From The Cooler to A History of Violence, Maria Bello has built her reputation around playing strong-minded women who you wouldn’t want to cross. After a senior-year acting class waylaid her lawyer aspirations at Villanova University, Bello nabbed a stint on ER as pediatrician Dr. Anna Del Amico, followed by roles in Permanent Midnight, Coyote Ugly and Auto Focus. But the movie that put her on the bigtime map was The Cooler, in which she famously bared all with co-star William H. Macy. The role earned her a Golden Globe nomination and paved the way for A History of Violence (for which she nabbed another Globe nomination), Thank You For Smoking, World Trade Center and now, The Jane Austen Book Club, an ensemble movie about a group of women who deal with divorce, break-ups and canine death at their monthly book club meetings. Bello plays Jocelyn, a fiercely independent woman who prefers the companionship of dogs to men.
Bello has a six-year-old son, Jack, with former boyfriend Dan McDermott, a TV executive. Though most of her movies will be off-limits to Jack for many more years (due to potty mouths, violence and sex), Bello says she did the kid-friendly Flicka last year so that her son could finally see one of her movies. The well-read Bello spoke to Babble about her son’s favorite books and her distaste for Jane Austen. – Mina Hochberg
Have you read many Jane Austen novels?
I’ll be brutally honest and say I’m a huge reader – I read about two novels a week, I’ve been reading since I was five – and I’ve never gotten through a Jane Austen book. It’s just not my type of writing. I sort of like more testosterone-driven, hard-hitting novels like Hemingway or Philip Roth or Simone de Beauvoir. I sort of like things that go right for the gut. Maybe I’ll grow into liking Jane Austen, but right now, eh.
Did you have to read any Austen for the movie, at least?
I skimmed Emma before I did the movie but didn’t immerse myself in it, that’s for sure.
Is your son reading on his own yet?
He is! He just started first grade on Thursday and he loves all sorts of shark books and animal books. The nature books. And he loves Captain Underpants.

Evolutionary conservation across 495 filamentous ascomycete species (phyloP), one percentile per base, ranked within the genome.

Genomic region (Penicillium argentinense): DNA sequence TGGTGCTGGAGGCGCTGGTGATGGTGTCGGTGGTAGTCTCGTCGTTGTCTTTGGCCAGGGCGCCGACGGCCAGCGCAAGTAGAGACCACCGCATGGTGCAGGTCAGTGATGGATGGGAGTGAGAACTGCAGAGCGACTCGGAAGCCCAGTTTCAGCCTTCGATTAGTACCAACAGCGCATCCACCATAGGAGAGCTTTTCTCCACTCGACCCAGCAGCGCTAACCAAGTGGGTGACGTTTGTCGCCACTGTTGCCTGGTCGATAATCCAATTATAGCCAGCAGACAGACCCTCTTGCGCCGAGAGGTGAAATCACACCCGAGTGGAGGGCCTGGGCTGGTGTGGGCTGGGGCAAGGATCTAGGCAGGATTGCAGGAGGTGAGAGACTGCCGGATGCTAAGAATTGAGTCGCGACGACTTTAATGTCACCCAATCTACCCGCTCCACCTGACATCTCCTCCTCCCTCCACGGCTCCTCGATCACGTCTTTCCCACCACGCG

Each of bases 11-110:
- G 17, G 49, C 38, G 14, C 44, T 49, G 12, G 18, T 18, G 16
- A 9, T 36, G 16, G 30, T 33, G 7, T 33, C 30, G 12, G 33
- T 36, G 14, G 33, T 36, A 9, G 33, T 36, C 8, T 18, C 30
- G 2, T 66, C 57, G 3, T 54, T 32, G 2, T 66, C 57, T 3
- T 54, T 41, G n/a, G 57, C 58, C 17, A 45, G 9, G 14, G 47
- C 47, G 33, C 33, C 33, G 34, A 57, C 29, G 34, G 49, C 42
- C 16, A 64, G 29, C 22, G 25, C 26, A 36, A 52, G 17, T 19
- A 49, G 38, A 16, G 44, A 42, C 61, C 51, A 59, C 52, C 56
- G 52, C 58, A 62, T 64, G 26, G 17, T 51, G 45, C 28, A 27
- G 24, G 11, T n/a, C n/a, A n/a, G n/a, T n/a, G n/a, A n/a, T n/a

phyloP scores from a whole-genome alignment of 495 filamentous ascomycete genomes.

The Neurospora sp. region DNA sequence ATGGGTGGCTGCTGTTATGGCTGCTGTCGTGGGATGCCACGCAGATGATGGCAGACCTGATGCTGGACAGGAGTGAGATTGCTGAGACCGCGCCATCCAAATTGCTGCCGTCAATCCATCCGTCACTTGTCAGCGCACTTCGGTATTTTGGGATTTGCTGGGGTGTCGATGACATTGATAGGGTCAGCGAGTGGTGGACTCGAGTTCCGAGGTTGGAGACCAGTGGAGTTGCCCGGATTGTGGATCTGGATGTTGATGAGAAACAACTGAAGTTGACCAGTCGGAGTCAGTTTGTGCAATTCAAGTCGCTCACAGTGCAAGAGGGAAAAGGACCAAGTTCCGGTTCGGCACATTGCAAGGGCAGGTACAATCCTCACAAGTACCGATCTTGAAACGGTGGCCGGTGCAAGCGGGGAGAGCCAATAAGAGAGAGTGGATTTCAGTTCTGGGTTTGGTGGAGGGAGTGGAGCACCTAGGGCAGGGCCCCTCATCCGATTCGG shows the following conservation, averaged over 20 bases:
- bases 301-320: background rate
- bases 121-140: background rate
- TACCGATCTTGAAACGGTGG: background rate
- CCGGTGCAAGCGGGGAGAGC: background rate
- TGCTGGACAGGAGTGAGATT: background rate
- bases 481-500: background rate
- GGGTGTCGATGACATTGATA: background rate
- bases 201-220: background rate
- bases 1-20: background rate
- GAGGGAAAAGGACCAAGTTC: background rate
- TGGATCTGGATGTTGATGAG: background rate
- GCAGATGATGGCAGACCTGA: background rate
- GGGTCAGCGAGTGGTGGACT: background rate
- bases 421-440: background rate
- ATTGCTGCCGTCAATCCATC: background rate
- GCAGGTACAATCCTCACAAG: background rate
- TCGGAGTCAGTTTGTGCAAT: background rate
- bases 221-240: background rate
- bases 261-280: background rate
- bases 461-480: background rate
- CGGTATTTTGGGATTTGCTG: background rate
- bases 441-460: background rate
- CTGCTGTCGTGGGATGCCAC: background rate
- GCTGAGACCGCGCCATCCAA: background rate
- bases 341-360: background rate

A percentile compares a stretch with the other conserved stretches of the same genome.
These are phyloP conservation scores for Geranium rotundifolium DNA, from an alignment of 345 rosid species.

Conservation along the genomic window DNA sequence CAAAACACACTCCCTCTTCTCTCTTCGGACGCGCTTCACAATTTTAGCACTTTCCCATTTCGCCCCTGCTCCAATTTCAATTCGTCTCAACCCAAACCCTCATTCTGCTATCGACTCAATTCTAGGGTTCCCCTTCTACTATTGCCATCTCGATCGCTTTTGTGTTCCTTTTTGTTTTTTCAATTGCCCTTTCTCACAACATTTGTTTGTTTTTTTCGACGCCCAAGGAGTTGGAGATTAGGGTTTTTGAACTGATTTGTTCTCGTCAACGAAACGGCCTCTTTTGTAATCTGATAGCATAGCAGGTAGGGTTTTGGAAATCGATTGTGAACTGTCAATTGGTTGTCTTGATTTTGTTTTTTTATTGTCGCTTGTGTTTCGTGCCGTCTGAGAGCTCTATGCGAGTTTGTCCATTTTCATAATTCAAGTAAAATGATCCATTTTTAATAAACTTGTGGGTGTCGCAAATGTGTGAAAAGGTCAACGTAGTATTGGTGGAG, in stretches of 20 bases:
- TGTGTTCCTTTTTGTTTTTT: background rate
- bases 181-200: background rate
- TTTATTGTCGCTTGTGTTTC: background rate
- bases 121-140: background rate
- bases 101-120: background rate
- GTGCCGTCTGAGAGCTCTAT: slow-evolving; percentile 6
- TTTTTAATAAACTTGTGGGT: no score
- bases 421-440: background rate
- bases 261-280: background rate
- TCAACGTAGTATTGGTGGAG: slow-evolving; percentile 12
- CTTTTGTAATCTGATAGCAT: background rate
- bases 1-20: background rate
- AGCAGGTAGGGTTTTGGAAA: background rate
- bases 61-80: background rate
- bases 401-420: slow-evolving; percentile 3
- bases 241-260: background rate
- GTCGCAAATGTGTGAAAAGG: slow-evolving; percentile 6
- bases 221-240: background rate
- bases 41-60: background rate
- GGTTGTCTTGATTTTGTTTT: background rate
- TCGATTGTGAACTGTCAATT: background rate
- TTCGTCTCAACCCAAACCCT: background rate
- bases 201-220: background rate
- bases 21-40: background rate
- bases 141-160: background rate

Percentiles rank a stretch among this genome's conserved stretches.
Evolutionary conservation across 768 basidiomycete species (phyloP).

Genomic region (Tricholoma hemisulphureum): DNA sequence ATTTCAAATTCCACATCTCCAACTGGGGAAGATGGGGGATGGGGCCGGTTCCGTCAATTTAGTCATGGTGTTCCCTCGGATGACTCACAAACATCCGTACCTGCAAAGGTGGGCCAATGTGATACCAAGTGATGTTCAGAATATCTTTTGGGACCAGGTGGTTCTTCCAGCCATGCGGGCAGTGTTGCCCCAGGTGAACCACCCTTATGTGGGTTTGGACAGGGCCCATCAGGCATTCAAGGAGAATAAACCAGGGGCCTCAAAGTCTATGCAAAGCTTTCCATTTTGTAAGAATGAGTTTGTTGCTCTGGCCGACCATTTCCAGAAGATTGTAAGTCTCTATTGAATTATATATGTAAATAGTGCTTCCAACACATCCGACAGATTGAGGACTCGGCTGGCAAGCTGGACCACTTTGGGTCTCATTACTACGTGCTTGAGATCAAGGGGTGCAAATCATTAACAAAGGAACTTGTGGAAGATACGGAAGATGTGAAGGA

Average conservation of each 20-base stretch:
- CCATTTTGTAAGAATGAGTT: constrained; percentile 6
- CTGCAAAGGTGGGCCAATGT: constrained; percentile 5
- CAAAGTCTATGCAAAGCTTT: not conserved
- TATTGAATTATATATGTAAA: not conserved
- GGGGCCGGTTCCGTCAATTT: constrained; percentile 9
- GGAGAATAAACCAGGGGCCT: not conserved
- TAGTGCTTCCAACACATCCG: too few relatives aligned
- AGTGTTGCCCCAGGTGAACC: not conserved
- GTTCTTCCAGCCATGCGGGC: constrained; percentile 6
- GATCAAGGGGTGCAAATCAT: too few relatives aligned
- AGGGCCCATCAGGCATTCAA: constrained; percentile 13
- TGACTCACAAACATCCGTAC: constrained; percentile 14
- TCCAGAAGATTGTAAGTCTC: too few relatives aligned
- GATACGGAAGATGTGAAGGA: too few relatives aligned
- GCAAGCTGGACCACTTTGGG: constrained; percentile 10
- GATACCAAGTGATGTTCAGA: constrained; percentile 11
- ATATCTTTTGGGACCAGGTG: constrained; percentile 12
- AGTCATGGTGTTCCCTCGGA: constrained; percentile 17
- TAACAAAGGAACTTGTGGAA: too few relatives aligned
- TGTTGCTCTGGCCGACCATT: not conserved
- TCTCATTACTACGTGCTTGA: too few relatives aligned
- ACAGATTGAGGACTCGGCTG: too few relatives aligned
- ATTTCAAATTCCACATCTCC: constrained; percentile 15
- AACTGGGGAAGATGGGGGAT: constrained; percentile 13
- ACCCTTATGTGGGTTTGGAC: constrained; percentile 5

Are there any books you look forward to recommending to him when he’s old enough?
We’ve read to him the whole Harry Potter series and we’re in the last book, but we skip over the really scary parts. I can’t wait till he can read that series on his own.
What first appealed to you about this role?
I had read the book before and then [producer] John Calley, who’s a dear friend, and [director] Robin Swicord approached me with the script. I liked the book but I loved the script. I found myself going through a similar phase that Jocelyn was going through, which was to have a guarded heart . . . I was more guarded when I was younger. As I’ve gotten older I’ve become more open. You stop judging yourself and you stop judging others. And it doesn’t matter anymore if anybody likes you.
I liked Jocelyn because she’s very independent and able to be happy on her own, but then there’s this implication that there’s a consequence to this fierce independence.
I’ve found that in my own life. I’ve always been terribly independent, but there are the nights when you wake up and you feel so lonely and you just wanna be held by somebody who knows you.
Which of the other characters did you find yourself relating to?
We bonded on such a huge level, this cast. Robin had us do improv the first day of rehearsal. By the end of it we felt like we’d been friends forever. We’re all sort of different generations and at different levels in our career, but we laughed so much and really enjoyed each other. I think my dearest friend walking away from it was Amy Brenneman, who is just a whirlwind who everyone gathers around. I think her character is someone I could relate to.
What was it about her character that was relatable for you?
You know, I’ve gone through a relationship and I have a child. The permutations of trying to make a relationship work and a family work. Her sort of emotionality I really understand.
I’ve always been terribly independent, but there are the nights when you wake up and you feel so lonely and you just wanna be held by somebody who knows you. You’ve worked on a couple of other female-dominated casts, like Sisters and Coyote Ugly. Is it different working with such a female-centric cast as opposed to one that’s more gender-balanced?
I have to say doing a female-based movie, with a large group of females, there’s much more conversation. We like to talk, talk, talk, talk, talk. We like to talk about our feelings all the time, what we’re doing, how we feel about our boyfirends, our children, our love. We just share our guts. Working on sets with men, they’re a little more lowkey. Like [assuming a low, husky voice] ‘How was your day?’ ‘Good.’ ‘What’d you do this weekend?’ ‘Nothing, what’d you do?’ Kind of like that.
How did Jimmy Smits and Hugh Dancy get along with the ladies? Did they get any nicknames?
We called Hugh our mascot. He’s like our lucky charm. He’s an amazing actor and a lovely guy. And Jimmy we all had a crush on, he’s just dreamy.
Do you have any favorite Jane Austen movie adaptations?
I sure loved Gwyneth Paltrow in Emma. I remember seeing that and falling in love with her.
This movie will probably have a lot more appeal to women. How would you sell it to men?
There hasn’t been a sweet romantic comedy in such a long time, and it’s a great date movie. It reminds you of falling in love all over again, and I think men are into that as well as women.